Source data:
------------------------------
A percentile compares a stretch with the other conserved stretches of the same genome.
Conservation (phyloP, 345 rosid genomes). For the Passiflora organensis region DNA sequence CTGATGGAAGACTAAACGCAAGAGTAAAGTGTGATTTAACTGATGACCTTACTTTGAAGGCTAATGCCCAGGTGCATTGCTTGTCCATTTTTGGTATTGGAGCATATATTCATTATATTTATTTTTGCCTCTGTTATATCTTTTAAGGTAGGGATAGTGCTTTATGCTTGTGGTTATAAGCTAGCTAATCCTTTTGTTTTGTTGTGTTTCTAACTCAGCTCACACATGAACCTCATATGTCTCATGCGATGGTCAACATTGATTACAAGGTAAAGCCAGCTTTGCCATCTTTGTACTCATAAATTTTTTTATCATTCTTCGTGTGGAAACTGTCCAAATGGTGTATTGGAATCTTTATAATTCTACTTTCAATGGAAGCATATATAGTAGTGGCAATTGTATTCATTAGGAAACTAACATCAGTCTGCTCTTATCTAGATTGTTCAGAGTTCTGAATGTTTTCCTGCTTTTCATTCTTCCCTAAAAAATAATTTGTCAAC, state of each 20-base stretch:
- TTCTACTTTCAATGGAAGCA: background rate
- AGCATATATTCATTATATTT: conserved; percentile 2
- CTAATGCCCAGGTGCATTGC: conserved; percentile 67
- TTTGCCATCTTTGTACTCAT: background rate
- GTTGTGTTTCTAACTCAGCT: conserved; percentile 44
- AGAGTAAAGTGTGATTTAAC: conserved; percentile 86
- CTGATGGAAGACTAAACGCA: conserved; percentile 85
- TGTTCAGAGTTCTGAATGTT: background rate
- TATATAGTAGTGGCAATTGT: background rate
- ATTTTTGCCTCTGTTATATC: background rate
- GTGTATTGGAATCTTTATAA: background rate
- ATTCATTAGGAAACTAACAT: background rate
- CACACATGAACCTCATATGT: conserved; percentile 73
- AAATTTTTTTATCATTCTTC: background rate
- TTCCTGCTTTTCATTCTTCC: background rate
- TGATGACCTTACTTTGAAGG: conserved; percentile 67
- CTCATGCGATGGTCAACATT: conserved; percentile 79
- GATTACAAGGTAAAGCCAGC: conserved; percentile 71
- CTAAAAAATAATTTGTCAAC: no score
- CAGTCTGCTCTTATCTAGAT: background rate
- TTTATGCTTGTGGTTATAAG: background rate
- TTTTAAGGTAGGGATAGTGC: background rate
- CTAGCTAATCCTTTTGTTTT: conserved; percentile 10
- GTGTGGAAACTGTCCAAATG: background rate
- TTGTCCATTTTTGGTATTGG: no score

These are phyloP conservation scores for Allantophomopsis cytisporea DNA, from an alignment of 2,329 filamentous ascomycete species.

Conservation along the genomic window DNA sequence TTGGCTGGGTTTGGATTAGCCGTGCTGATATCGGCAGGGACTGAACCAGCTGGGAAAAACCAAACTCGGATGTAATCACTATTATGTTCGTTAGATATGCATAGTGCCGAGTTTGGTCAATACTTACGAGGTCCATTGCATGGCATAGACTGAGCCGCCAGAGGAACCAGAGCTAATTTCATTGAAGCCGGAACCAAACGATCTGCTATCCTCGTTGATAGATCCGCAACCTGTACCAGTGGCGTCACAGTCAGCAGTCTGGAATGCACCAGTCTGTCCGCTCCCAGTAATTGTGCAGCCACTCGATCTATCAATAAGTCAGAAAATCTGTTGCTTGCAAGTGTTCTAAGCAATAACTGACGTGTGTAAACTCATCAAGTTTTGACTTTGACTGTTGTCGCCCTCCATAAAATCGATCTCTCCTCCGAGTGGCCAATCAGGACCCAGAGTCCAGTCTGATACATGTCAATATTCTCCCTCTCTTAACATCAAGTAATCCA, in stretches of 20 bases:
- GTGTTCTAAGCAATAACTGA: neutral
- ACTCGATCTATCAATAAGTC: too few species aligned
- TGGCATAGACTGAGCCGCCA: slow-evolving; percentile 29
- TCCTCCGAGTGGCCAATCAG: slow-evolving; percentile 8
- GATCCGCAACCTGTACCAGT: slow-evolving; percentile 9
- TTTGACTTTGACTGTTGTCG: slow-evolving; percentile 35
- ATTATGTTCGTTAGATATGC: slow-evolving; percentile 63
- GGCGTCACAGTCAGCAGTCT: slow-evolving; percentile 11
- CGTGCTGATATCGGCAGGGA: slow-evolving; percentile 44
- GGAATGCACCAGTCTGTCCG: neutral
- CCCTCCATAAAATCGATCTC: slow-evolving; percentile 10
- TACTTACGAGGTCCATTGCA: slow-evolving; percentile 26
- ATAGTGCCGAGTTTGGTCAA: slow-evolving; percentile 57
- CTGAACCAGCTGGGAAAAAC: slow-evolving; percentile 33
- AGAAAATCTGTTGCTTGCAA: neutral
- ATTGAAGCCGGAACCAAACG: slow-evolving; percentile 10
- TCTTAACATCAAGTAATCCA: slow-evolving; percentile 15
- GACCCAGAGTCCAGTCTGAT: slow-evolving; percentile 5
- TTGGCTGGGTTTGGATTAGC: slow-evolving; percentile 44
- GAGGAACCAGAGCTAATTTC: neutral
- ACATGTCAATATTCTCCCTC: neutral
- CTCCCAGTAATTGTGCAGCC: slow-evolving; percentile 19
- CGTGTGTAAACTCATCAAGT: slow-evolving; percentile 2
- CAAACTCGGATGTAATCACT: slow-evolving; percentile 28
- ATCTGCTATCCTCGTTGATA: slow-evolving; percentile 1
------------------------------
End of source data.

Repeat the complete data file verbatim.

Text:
A percentile compares a stretch with the other conserved stretches of the same genome.
Conservation (phyloP, 345 rosid genomes). For the Passiflora organensis region DNA sequence CTGATGGAAGACTAAACGCAAGAGTAAAGTGTGATTTAACTGATGACCTTACTTTGAAGGCTAATGCCCAGGTGCATTGCTTGTCCATTTTTGGTATTGGAGCATATATTCATTATATTTATTTTTGCCTCTGTTATATCTTTTAAGGTAGGGATAGTGCTTTATGCTTGTGGTTATAAGCTAGCTAATCCTTTTGTTTTGTTGTGTTTCTAACTCAGCTCACACATGAACCTCATATGTCTCATGCGATGGTCAACATTGATTACAAGGTAAAGCCAGCTTTGCCATCTTTGTACTCATAAATTTTTTTATCATTCTTCGTGTGGAAACTGTCCAAATGGTGTATTGGAATCTTTATAATTCTACTTTCAATGGAAGCATATATAGTAGTGGCAATTGTATTCATTAGGAAACTAACATCAGTCTGCTCTTATCTAGATTGTTCAGAGTTCTGAATGTTTTCCTGCTTTTCATTCTTCCCTAAAAAATAATTTGTCAAC, state of each 20-base stretch:
- TTCTACTTTCAATGGAAGCA: background rate
- AGCATATATTCATTATATTT: conserved; percentile 2
- CTAATGCCCAGGTGCATTGC: conserved; percentile 67
- TTTGCCATCTTTGTACTCAT: background rate
- GTTGTGTTTCTAACTCAGCT: conserved; percentile 44
- AGAGTAAAGTGTGATTTAAC: conserved; percentile 86
- CTGATGGAAGACTAAACGCA: conserved; percentile 85
- TGTTCAGAGTTCTGAATGTT: background rate
- TATATAGTAGTGGCAATTGT: background rate
- ATTTTTGCCTCTGTTATATC: background rate
- GTGTATTGGAATCTTTATAA: background rate
- ATTCATTAGGAAACTAACAT: background rate
- CACACATGAACCTCATATGT: conserved; percentile 73
- AAATTTTTTTATCATTCTTC: background rate
- TTCCTGCTTTTCATTCTTCC: background rate
- TGATGACCTTACTTTGAAGG: conserved; percentile 67
- CTCATGCGATGGTCAACATT: conserved; percentile 79
- GATTACAAGGTAAAGCCAGC: conserved; percentile 71
- CTAAAAAATAATTTGTCAAC: no score
- CAGTCTGCTCTTATCTAGAT: background rate
- TTTATGCTTGTGGTTATAAG: background rate
- TTTTAAGGTAGGGATAGTGC: background rate
- CTAGCTAATCCTTTTGTTTT: conserved; percentile 10
- GTGTGGAAACTGTCCAAATG: background rate
- TTGTCCATTTTTGGTATTGG: no score

These are phyloP conservation scores for Allantophomopsis cytisporea DNA, from an alignment of 2,329 filamentous ascomycete species.

Conservation along the genomic window DNA sequence TTGGCTGGGTTTGGATTAGCCGTGCTGATATCGGCAGGGACTGAACCAGCTGGGAAAAACCAAACTCGGATGTAATCACTATTATGTTCGTTAGATATGCATAGTGCCGAGTTTGGTCAATACTTACGAGGTCCATTGCATGGCATAGACTGAGCCGCCAGAGGAACCAGAGCTAATTTCATTGAAGCCGGAACCAAACGATCTGCTATCCTCGTTGATAGATCCGCAACCTGTACCAGTGGCGTCACAGTCAGCAGTCTGGAATGCACCAGTCTGTCCGCTCCCAGTAATTGTGCAGCCACTCGATCTATCAATAAGTCAGAAAATCTGTTGCTTGCAAGTGTTCTAAGCAATAACTGACGTGTGTAAACTCATCAAGTTTTGACTTTGACTGTTGTCGCCCTCCATAAAATCGATCTCTCCTCCGAGTGGCCAATCAGGACCCAGAGTCCAGTCTGATACATGTCAATATTCTCCCTCTCTTAACATCAAGTAATCCA, in stretches of 20 bases:
- GTGTTCTAAGCAATAACTGA: neutral
- ACTCGATCTATCAATAAGTC: too few species aligned
- TGGCATAGACTGAGCCGCCA: slow-evolving; percentile 29
- TCCTCCGAGTGGCCAATCAG: slow-evolving; percentile 8
- GATCCGCAACCTGTACCAGT: slow-evolving; percentile 9
- TTTGACTTTGACTGTTGTCG: slow-evolving; percentile 35
- ATTATGTTCGTTAGATATGC: slow-evolving; percentile 63
- GGCGTCACAGTCAGCAGTCT: slow-evolving; percentile 11
- CGTGCTGATATCGGCAGGGA: slow-evolving; percentile 44
- GGAATGCACCAGTCTGTCCG: neutral
- CCCTCCATAAAATCGATCTC: slow-evolving; percentile 10
- TACTTACGAGGTCCATTGCA: slow-evolving; percentile 26
- ATAGTGCCGAGTTTGGTCAA: slow-evolving; percentile 57
- CTGAACCAGCTGGGAAAAAC: slow-evolving; percentile 33
- AGAAAATCTGTTGCTTGCAA: neutral
- ATTGAAGCCGGAACCAAACG: slow-evolving; percentile 10
- TCTTAACATCAAGTAATCCA: slow-evolving; percentile 15
- GACCCAGAGTCCAGTCTGAT: slow-evolving; percentile 5
- TTGGCTGGGTTTGGATTAGC: slow-evolving; percentile 44
- GAGGAACCAGAGCTAATTTC: neutral
- ACATGTCAATATTCTCCCTC: neutral
- CTCCCAGTAATTGTGCAGCC: slow-evolving; percentile 19
- CGTGTGTAAACTCATCAAGT: slow-evolving; percentile 2
- CAAACTCGGATGTAATCACT: slow-evolving; percentile 28
- ATCTGCTATCCTCGTTGATA: slow-evolving; percentile 1